Question: How Does Average Heterozygosity Relate To Alellic Frequency Data
gravatar for Duarte Molha
7.5 years ago by
Duarte Molha230
Oxford, UK
Duarte Molha230 wrote:

Forgive me if this is a dumb question but I assumed that the Average Heterozygosity was somehow related to the average distribution of frequencies seen for each allele in any given variation, i.e a AvHet close to 0.5 and a avHetSE lower than 0.1 would probably mean that that variation with 2 detected alleles would have a relatively balanced allele count for each like 0.45 for Allele A and 0.55 for Allele B.

Is my thinking flawed? I ask this because I filtered dbsnp137 using AvHet of >= 0.4 and avHetSE < 0.1 and I am getting loads of variations where 1 allele is clearly dominant with frequency count above 0.8.

I've tried to get my head around the maths for the AvHet calculation in but I admit defeat. I am not a Mathematician by training and could not make sense of it.

allele • 15k views
ADD COMMENTlink modified 2.5 years ago by Shicheng Guo8.5k • written 7.5 years ago by Duarte Molha230

Thank you for the detailed answers guys. They do make it much clearer but I am still perplexed why I am seeing such high allelic frequencies for the values of AvHet I had used to filter the dataset.

ADD REPLYlink written 7.5 years ago by Duarte Molha230

Take as an example this SNP:

ID: rs112111814 Alleles:C/T AlleleCounts:2137, 49 allele_frequencies:0.977585,0.022415 avHet:0.5 avHetSE:0

How can such a variation have a AvHet of 0.5 when 97% of seen alleles are C and less then 3% are allele T ?

ADD REPLYlink modified 7.5 years ago • written 7.5 years ago by Duarte Molha230

It depends what you mean by 97% and 3%. Are these based on the 2137 counts? If yes, 3% amounts to 60 sequences. I don't know how many individuals you have nor your criteria for calling heterozygotes, but if you have 20 individuals, it is possible that in a few cases 50% of them will be called hetero (based on an average of 6 reads). In cases like this, I would suspect the presence of paralogs in your data set. For instance, you think that you are observing a single locus, but in fact the data from 2 different loci get combined. Locus 1 is 100% allele A and locus 2 is 100% allele B. This would give you high heterozygozities. In fact, when you do have paralogs, removing SNPs where Het is greater than 0.5 or 0.6 may help removing those paralogs.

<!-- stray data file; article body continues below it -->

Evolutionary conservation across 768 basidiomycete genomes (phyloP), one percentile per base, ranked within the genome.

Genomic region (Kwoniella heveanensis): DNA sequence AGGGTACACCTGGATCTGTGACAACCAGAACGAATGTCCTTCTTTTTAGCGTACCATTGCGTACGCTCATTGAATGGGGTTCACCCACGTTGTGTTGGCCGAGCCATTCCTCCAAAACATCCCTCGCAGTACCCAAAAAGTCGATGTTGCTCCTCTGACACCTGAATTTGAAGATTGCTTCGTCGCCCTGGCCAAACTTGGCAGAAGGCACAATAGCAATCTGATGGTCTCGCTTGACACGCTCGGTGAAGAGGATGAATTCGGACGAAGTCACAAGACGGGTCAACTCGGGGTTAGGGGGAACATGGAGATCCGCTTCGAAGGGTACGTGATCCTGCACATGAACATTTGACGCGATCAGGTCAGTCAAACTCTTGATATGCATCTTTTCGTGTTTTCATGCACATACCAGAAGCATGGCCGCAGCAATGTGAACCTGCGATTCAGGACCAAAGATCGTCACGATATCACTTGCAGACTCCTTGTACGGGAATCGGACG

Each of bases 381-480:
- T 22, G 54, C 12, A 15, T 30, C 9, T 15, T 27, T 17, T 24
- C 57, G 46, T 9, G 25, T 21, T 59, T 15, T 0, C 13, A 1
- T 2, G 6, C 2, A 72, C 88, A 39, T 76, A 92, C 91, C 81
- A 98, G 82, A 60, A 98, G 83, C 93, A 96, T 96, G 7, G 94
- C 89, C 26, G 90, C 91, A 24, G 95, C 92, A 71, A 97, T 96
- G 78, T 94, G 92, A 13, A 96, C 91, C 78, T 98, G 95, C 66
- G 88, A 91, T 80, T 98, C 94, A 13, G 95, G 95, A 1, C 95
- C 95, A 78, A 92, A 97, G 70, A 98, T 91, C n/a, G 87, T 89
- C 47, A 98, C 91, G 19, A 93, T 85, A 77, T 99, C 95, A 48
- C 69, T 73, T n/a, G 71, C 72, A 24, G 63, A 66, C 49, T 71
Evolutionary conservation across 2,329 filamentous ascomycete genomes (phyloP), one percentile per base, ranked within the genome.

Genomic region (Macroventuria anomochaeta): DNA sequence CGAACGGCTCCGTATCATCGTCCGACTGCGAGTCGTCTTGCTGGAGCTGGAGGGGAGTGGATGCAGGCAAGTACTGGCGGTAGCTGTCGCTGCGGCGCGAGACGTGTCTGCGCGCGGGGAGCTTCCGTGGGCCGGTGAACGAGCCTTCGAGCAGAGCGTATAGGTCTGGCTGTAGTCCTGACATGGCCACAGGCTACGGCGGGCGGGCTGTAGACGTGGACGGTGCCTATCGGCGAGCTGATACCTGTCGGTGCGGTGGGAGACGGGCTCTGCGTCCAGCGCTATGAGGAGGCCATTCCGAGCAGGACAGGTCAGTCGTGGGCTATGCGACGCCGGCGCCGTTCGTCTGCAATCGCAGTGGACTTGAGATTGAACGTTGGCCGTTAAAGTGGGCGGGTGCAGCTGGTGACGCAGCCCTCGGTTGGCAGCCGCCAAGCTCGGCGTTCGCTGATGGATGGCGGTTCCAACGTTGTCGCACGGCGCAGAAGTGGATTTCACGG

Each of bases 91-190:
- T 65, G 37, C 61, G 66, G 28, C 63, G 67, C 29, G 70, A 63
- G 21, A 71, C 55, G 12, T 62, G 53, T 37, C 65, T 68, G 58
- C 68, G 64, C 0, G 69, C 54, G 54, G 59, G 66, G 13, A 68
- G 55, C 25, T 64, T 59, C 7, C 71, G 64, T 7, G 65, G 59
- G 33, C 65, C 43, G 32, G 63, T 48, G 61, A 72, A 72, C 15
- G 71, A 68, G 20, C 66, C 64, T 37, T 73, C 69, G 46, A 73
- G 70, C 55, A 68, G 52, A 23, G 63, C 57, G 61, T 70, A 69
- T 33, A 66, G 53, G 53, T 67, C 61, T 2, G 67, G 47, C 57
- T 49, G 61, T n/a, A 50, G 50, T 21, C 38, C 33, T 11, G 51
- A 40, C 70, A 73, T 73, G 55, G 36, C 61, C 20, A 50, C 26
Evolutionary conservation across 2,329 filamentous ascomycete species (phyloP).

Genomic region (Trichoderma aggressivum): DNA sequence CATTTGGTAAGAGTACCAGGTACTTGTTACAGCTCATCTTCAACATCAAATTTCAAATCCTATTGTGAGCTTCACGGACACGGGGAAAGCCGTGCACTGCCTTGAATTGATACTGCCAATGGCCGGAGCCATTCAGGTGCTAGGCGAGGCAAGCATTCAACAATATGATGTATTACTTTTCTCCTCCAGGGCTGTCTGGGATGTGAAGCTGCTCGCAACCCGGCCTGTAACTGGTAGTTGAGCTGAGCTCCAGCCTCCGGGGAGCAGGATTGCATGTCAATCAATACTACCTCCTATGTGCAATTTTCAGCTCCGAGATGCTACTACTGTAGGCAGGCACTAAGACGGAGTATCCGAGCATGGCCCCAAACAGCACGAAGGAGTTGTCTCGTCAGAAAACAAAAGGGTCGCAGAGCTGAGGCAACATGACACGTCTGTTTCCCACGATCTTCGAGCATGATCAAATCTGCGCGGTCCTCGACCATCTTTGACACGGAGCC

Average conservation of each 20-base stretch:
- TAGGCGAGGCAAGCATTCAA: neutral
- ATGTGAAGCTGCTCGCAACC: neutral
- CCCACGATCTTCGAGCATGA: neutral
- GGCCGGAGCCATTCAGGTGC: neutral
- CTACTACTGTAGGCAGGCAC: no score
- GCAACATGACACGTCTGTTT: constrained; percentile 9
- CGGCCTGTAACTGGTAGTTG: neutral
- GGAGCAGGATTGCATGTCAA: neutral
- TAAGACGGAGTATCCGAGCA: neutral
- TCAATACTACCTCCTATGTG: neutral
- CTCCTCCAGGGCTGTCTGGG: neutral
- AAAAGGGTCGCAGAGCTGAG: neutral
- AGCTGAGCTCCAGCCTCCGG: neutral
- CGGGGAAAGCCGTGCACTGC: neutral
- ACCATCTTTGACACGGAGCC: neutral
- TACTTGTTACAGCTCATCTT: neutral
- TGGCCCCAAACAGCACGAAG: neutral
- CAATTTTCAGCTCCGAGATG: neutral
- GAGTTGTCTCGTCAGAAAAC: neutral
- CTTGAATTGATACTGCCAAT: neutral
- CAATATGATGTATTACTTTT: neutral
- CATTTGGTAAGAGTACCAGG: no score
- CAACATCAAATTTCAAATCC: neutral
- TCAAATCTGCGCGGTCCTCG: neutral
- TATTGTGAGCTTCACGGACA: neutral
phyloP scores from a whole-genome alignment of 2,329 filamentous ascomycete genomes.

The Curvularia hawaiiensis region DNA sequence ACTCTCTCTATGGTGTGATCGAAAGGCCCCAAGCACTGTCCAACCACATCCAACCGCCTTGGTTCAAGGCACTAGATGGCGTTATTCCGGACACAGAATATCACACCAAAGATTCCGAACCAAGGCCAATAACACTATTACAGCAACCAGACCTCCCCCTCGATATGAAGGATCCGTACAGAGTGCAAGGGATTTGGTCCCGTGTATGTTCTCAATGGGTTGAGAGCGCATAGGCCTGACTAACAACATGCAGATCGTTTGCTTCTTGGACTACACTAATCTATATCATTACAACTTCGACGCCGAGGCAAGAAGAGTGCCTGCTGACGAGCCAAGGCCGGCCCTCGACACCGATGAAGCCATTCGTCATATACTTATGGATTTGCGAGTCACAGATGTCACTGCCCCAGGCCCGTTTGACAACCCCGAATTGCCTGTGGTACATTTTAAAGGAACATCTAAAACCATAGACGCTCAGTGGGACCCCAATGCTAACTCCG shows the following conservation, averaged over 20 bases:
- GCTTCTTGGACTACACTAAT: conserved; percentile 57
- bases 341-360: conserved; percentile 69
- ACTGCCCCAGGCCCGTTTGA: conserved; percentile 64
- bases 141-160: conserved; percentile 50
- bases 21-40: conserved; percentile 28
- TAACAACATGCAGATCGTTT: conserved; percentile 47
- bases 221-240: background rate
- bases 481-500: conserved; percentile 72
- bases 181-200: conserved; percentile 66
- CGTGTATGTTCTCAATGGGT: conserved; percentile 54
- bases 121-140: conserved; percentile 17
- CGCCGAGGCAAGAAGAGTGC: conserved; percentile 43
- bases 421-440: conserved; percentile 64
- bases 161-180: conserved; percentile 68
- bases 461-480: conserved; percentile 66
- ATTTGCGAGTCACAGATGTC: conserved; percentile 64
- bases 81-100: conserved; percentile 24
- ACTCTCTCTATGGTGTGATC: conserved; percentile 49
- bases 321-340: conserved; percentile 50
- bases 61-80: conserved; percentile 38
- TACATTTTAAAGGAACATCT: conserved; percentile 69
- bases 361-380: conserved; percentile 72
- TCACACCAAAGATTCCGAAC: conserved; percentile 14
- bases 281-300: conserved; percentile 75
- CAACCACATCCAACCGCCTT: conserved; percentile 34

ADD REPLYlink written 7.5 years ago by Eric Normandeau10k

See... I am now sure I am a complete ignorant because I cannot understand your explanation :(

The link to the variation is here:;source=dbSNP;v=rs112111814;vdb=variation;vf=25173810

if contains 1092 individuals from 1K genome project with genotype calls: 1044 (C|C) / 48 (C|T)

The way I would look at this in the population tested there are 97% homozygotes (C|C) so according to your own graph the AvHet should be below 0.1 or am I just completely misunderstanding the calculations?

Thank you for your patience Eric

PS: this variation is a single locus.

ADD REPLYlink modified 7.0 years ago • written 7.5 years ago by Duarte Molha230
gravatar for confusedious
7.5 years ago by
confusedious420 wrote:

On this one, just go back to Hardy-Weinberg equilibrium to calculate what you might expect.

p^2 + 2pq + q^2 = 1

So if you have a heterozygosity of almost 0.5 (which is generally the maxiumum heterozygosity that you can have), it would mean that almost half of the individuals in the sample were of course heterozygotes. In this case, you could assume that the allele frequencies of both p and q are close to 0.5. Any other allele frequency would result in less heterozygosity.

Do be careful, however, when you use the word dominant. An allele frequency of 0.8 does not always mean that the allele is dominant. If a population recently underwent a bottleneck for example, there is a chance that a recessive allele could have been pushed to near fixation by drift.

For the sake of having an example, let's begin with a biallelic system where p = 0.8 and q = 0.2. Let's use this to calculate heterozygosity.